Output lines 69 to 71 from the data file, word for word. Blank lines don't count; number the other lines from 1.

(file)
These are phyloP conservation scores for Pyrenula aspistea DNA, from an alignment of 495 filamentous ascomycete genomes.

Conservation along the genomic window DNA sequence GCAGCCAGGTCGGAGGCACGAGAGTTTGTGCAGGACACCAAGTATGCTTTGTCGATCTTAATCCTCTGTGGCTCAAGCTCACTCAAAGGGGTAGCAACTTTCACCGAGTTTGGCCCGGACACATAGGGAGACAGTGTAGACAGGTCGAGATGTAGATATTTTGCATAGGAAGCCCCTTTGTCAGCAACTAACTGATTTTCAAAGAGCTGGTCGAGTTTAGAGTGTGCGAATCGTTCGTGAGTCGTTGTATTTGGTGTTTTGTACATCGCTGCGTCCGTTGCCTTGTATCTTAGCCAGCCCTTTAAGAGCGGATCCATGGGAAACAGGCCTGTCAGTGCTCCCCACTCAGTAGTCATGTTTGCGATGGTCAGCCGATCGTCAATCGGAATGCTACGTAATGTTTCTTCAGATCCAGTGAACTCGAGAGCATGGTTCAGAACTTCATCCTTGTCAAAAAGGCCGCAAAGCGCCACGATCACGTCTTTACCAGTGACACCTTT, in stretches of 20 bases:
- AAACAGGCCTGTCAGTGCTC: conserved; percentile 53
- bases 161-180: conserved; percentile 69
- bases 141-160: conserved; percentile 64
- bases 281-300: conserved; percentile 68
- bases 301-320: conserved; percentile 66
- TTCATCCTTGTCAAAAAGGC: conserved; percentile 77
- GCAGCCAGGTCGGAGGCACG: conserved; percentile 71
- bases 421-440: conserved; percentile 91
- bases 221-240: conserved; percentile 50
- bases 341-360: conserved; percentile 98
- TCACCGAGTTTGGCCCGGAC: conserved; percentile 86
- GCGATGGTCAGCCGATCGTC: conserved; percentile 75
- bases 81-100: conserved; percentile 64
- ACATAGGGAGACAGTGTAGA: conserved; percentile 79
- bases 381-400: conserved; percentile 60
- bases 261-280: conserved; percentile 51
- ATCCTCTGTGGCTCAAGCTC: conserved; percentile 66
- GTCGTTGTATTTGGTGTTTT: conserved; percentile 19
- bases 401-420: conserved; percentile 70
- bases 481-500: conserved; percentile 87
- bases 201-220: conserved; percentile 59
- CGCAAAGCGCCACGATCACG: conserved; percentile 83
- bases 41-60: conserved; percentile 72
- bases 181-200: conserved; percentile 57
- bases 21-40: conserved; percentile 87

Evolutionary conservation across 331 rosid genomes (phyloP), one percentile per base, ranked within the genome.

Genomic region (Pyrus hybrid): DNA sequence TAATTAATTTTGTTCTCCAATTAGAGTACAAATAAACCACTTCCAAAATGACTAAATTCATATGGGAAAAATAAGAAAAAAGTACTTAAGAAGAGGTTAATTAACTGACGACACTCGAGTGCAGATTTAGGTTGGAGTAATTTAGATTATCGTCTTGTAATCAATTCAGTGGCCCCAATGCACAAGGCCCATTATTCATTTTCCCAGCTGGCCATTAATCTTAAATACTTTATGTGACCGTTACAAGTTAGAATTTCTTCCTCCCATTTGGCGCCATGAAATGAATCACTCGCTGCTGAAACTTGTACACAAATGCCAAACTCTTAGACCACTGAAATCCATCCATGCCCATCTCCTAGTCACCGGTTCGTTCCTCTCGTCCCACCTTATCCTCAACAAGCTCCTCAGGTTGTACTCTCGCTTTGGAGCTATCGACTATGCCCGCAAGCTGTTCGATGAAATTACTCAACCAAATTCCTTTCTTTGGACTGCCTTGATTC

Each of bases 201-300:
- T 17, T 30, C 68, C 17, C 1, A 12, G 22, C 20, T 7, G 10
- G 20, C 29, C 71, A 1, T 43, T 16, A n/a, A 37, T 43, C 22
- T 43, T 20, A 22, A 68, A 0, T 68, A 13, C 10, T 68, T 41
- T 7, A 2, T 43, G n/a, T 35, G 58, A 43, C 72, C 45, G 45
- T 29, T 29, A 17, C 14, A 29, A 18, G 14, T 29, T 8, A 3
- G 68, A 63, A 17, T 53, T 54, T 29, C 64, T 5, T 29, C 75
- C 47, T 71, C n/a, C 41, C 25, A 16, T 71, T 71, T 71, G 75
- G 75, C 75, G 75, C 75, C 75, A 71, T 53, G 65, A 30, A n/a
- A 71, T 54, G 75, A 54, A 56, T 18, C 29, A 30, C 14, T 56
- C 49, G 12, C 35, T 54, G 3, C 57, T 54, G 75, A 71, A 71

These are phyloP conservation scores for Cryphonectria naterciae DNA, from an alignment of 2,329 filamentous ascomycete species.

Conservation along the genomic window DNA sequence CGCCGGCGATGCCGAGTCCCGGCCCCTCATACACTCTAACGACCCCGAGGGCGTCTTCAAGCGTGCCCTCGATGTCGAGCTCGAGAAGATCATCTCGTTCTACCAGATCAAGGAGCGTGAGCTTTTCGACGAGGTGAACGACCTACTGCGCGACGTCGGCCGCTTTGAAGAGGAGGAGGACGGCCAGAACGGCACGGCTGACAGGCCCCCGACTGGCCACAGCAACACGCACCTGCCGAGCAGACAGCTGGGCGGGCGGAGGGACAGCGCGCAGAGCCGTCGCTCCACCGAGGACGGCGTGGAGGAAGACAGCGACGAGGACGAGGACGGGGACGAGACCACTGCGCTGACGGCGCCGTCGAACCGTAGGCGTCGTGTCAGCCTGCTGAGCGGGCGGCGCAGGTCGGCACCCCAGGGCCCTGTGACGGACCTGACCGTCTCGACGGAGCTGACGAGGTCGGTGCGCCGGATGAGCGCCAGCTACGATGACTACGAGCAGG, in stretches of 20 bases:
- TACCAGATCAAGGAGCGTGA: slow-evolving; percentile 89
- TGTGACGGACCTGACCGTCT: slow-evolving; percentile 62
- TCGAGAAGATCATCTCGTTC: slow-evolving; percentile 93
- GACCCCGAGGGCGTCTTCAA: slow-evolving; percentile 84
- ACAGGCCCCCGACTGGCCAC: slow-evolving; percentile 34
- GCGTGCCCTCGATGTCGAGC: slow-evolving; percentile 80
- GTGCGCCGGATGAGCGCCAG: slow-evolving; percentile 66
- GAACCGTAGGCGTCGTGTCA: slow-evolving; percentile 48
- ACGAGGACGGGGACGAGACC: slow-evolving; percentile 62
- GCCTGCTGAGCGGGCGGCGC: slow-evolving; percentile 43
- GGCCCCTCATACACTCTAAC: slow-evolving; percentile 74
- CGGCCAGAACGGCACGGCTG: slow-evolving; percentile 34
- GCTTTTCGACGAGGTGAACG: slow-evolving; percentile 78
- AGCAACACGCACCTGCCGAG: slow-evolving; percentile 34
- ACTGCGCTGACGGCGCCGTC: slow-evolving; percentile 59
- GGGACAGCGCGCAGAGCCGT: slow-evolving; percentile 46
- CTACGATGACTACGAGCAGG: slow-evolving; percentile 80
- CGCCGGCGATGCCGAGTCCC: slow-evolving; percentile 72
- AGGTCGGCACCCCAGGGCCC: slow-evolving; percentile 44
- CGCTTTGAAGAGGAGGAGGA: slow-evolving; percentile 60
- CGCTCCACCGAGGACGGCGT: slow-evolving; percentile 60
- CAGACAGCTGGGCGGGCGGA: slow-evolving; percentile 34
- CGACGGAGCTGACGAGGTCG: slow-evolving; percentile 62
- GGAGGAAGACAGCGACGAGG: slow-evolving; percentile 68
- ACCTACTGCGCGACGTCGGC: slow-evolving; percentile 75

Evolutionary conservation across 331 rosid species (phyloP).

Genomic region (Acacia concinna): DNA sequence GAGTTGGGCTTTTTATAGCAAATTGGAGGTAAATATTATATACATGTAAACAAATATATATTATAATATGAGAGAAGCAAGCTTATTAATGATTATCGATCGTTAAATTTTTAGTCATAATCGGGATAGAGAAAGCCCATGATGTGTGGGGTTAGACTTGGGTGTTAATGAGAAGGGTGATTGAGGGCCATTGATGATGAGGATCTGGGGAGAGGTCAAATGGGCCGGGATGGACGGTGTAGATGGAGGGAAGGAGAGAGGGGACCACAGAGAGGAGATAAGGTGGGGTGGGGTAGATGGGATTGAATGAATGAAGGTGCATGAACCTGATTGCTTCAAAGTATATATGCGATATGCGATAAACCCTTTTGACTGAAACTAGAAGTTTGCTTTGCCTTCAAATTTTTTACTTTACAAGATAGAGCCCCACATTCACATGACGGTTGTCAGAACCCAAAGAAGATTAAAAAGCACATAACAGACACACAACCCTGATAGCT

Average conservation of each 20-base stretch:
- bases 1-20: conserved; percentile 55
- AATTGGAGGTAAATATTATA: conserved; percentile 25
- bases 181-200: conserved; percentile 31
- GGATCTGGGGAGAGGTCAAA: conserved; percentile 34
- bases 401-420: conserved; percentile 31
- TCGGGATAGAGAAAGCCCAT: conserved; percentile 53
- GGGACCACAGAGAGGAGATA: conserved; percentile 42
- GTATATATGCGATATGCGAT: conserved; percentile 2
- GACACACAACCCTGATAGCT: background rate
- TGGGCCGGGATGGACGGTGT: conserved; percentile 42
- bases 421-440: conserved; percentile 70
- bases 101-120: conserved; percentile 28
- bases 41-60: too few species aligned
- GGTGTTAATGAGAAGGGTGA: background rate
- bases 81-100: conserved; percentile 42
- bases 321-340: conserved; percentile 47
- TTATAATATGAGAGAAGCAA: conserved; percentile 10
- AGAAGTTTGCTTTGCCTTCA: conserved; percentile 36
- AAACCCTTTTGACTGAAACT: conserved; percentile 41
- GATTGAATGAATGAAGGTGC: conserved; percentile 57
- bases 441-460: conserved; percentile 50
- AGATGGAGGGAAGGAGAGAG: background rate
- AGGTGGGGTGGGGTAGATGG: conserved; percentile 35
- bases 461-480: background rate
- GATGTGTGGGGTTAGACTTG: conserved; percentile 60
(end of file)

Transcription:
Genomic region (Acacia concinna): DNA sequence GAGTTGGGCTTTTTATAGCAAATTGGAGGTAAATATTATATACATGTAAACAAATATATATTATAATATGAGAGAAGCAAGCTTATTAATGATTATCGATCGTTAAATTTTTAGTCATAATCGGGATAGAGAAAGCCCATGATGTGTGGGGTTAGACTTGGGTGTTAATGAGAAGGGTGATTGAGGGCCATTGATGATGAGGATCTGGGGAGAGGTCAAATGGGCCGGGATGGACGGTGTAGATGGAGGGAAGGAGAGAGGGGACCACAGAGAGGAGATAAGGTGGGGTGGGGTAGATGGGATTGAATGAATGAAGGTGCATGAACCTGATTGCTTCAAAGTATATATGCGATATGCGATAAACCCTTTTGACTGAAACTAGAAGTTTGCTTTGCCTTCAAATTTTTTACTTTACAAGATAGAGCCCCACATTCACATGACGGTTGTCAGAACCCAAAGAAGATTAAAAAGCACATAACAGACACACAACCCTGATAGCT

Average conservation of each 20-base stretch:
- bases 1-20: conserved; percentile 55